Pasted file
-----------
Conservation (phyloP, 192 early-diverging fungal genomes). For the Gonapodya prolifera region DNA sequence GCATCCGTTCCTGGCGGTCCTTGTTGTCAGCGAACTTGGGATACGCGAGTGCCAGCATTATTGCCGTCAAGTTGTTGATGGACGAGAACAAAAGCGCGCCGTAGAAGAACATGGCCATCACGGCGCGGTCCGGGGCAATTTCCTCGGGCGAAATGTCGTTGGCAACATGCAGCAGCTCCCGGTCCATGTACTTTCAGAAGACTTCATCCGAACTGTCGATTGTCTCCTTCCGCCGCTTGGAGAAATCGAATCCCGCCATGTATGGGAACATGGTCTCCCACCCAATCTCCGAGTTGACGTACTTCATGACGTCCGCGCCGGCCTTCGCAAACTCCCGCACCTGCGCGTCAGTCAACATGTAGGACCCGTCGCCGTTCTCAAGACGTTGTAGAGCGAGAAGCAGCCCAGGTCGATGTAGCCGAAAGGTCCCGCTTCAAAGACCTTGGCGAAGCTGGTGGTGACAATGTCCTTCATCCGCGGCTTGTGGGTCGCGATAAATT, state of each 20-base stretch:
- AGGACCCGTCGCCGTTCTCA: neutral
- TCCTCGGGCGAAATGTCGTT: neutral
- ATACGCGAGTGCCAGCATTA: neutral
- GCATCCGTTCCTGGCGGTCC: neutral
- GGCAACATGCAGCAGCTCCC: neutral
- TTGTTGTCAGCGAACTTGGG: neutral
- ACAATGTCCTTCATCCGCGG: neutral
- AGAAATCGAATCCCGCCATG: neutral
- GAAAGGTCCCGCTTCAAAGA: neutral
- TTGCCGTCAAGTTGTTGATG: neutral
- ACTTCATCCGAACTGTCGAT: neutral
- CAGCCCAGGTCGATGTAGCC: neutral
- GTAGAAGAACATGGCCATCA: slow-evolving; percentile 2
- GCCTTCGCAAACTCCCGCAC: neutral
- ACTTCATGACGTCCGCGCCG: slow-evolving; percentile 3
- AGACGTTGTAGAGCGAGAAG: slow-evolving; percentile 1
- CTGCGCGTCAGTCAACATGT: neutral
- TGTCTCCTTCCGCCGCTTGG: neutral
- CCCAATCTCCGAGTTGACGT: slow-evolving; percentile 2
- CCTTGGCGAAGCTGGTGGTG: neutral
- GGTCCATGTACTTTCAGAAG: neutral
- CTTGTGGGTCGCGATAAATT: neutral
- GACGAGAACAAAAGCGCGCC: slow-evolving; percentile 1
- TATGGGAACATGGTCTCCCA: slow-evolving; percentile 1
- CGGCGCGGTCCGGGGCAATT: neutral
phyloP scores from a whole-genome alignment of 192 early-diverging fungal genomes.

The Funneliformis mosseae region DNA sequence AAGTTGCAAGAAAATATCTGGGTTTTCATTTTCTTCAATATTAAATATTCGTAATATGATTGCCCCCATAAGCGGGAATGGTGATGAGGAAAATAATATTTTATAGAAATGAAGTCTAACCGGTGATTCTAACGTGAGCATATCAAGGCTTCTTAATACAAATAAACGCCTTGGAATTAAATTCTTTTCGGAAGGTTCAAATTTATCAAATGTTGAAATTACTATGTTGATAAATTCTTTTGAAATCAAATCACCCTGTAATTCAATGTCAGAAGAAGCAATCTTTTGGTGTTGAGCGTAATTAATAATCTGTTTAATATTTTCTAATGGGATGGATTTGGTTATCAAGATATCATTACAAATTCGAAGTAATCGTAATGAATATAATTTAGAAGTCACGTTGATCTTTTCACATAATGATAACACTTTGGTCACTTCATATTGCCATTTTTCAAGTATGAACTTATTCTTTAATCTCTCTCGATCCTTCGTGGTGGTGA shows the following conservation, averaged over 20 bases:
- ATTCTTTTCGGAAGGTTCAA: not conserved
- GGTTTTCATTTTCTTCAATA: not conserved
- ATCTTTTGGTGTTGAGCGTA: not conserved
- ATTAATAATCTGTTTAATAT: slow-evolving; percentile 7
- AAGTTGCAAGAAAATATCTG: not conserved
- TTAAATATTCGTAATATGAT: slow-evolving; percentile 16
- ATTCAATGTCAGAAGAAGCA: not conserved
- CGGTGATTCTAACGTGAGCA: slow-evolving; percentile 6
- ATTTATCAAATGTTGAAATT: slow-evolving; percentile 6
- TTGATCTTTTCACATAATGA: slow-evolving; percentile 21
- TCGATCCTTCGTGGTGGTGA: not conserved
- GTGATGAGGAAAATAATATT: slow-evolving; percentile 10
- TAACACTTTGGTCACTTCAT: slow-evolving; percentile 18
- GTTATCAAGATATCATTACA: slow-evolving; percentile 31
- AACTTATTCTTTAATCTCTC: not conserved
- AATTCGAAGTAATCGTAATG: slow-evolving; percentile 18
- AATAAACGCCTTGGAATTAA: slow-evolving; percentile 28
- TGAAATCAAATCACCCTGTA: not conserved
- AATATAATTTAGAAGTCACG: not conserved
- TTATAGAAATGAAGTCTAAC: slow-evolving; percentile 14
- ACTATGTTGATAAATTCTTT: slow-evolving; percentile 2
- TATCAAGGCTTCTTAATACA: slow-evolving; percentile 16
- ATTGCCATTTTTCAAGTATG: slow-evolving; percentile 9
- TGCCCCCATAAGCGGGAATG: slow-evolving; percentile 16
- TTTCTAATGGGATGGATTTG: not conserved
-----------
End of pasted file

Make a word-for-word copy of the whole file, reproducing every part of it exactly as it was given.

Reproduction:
Conservation (phyloP, 192 early-diverging fungal genomes). For the Gonapodya prolifera region DNA sequence GCATCCGTTCCTGGCGGTCCTTGTTGTCAGCGAACTTGGGATACGCGAGTGCCAGCATTATTGCCGTCAAGTTGTTGATGGACGAGAACAAAAGCGCGCCGTAGAAGAACATGGCCATCACGGCGCGGTCCGGGGCAATTTCCTCGGGCGAAATGTCGTTGGCAACATGCAGCAGCTCCCGGTCCATGTACTTTCAGAAGACTTCATCCGAACTGTCGATTGTCTCCTTCCGCCGCTTGGAGAAATCGAATCCCGCCATGTATGGGAACATGGTCTCCCACCCAATCTCCGAGTTGACGTACTTCATGACGTCCGCGCCGGCCTTCGCAAACTCCCGCACCTGCGCGTCAGTCAACATGTAGGACCCGTCGCCGTTCTCAAGACGTTGTAGAGCGAGAAGCAGCCCAGGTCGATGTAGCCGAAAGGTCCCGCTTCAAAGACCTTGGCGAAGCTGGTGGTGACAATGTCCTTCATCCGCGGCTTGTGGGTCGCGATAAATT, state of each 20-base stretch:
- AGGACCCGTCGCCGTTCTCA: neutral
- TCCTCGGGCGAAATGTCGTT: neutral
- ATACGCGAGTGCCAGCATTA: neutral
- GCATCCGTTCCTGGCGGTCC: neutral
- GGCAACATGCAGCAGCTCCC: neutral
- TTGTTGTCAGCGAACTTGGG: neutral
- ACAATGTCCTTCATCCGCGG: neutral
- AGAAATCGAATCCCGCCATG: neutral
- GAAAGGTCCCGCTTCAAAGA: neutral
- TTGCCGTCAAGTTGTTGATG: neutral
- ACTTCATCCGAACTGTCGAT: neutral
- CAGCCCAGGTCGATGTAGCC: neutral
- GTAGAAGAACATGGCCATCA: slow-evolving; percentile 2
- GCCTTCGCAAACTCCCGCAC: neutral
- ACTTCATGACGTCCGCGCCG: slow-evolving; percentile 3
- AGACGTTGTAGAGCGAGAAG: slow-evolving; percentile 1
- CTGCGCGTCAGTCAACATGT: neutral
- TGTCTCCTTCCGCCGCTTGG: neutral
- CCCAATCTCCGAGTTGACGT: slow-evolving; percentile 2
- CCTTGGCGAAGCTGGTGGTG: neutral
- GGTCCATGTACTTTCAGAAG: neutral
- CTTGTGGGTCGCGATAAATT: neutral
- GACGAGAACAAAAGCGCGCC: slow-evolving; percentile 1
- TATGGGAACATGGTCTCCCA: slow-evolving; percentile 1
- CGGCGCGGTCCGGGGCAATT: neutral
phyloP scores from a whole-genome alignment of 192 early-diverging fungal genomes.

The Funneliformis mosseae region DNA sequence AAGTTGCAAGAAAATATCTGGGTTTTCATTTTCTTCAATATTAAATATTCGTAATATGATTGCCCCCATAAGCGGGAATGGTGATGAGGAAAATAATATTTTATAGAAATGAAGTCTAACCGGTGATTCTAACGTGAGCATATCAAGGCTTCTTAATACAAATAAACGCCTTGGAATTAAATTCTTTTCGGAAGGTTCAAATTTATCAAATGTTGAAATTACTATGTTGATAAATTCTTTTGAAATCAAATCACCCTGTAATTCAATGTCAGAAGAAGCAATCTTTTGGTGTTGAGCGTAATTAATAATCTGTTTAATATTTTCTAATGGGATGGATTTGGTTATCAAGATATCATTACAAATTCGAAGTAATCGTAATGAATATAATTTAGAAGTCACGTTGATCTTTTCACATAATGATAACACTTTGGTCACTTCATATTGCCATTTTTCAAGTATGAACTTATTCTTTAATCTCTCTCGATCCTTCGTGGTGGTGA shows the following conservation, averaged over 20 bases:
- ATTCTTTTCGGAAGGTTCAA: not conserved
- GGTTTTCATTTTCTTCAATA: not conserved
- ATCTTTTGGTGTTGAGCGTA: not conserved
- ATTAATAATCTGTTTAATAT: slow-evolving; percentile 7
- AAGTTGCAAGAAAATATCTG: not conserved
- TTAAATATTCGTAATATGAT: slow-evolving; percentile 16
- ATTCAATGTCAGAAGAAGCA: not conserved
- CGGTGATTCTAACGTGAGCA: slow-evolving; percentile 6
- ATTTATCAAATGTTGAAATT: slow-evolving; percentile 6
- TTGATCTTTTCACATAATGA: slow-evolving; percentile 21
- TCGATCCTTCGTGGTGGTGA: not conserved
- GTGATGAGGAAAATAATATT: slow-evolving; percentile 10
- TAACACTTTGGTCACTTCAT: slow-evolving; percentile 18
- GTTATCAAGATATCATTACA: slow-evolving; percentile 31
- AACTTATTCTTTAATCTCTC: not conserved
- AATTCGAAGTAATCGTAATG: slow-evolving; percentile 18
- AATAAACGCCTTGGAATTAA: slow-evolving; percentile 28
- TGAAATCAAATCACCCTGTA: not conserved
- AATATAATTTAGAAGTCACG: not conserved
- TTATAGAAATGAAGTCTAAC: slow-evolving; percentile 14
- ACTATGTTGATAAATTCTTT: slow-evolving; percentile 2
- TATCAAGGCTTCTTAATACA: slow-evolving; percentile 16
- ATTGCCATTTTTCAAGTATG: slow-evolving; percentile 9
- TGCCCCCATAAGCGGGAATG: slow-evolving; percentile 16
- TTTCTAATGGGATGGATTTG: not conserved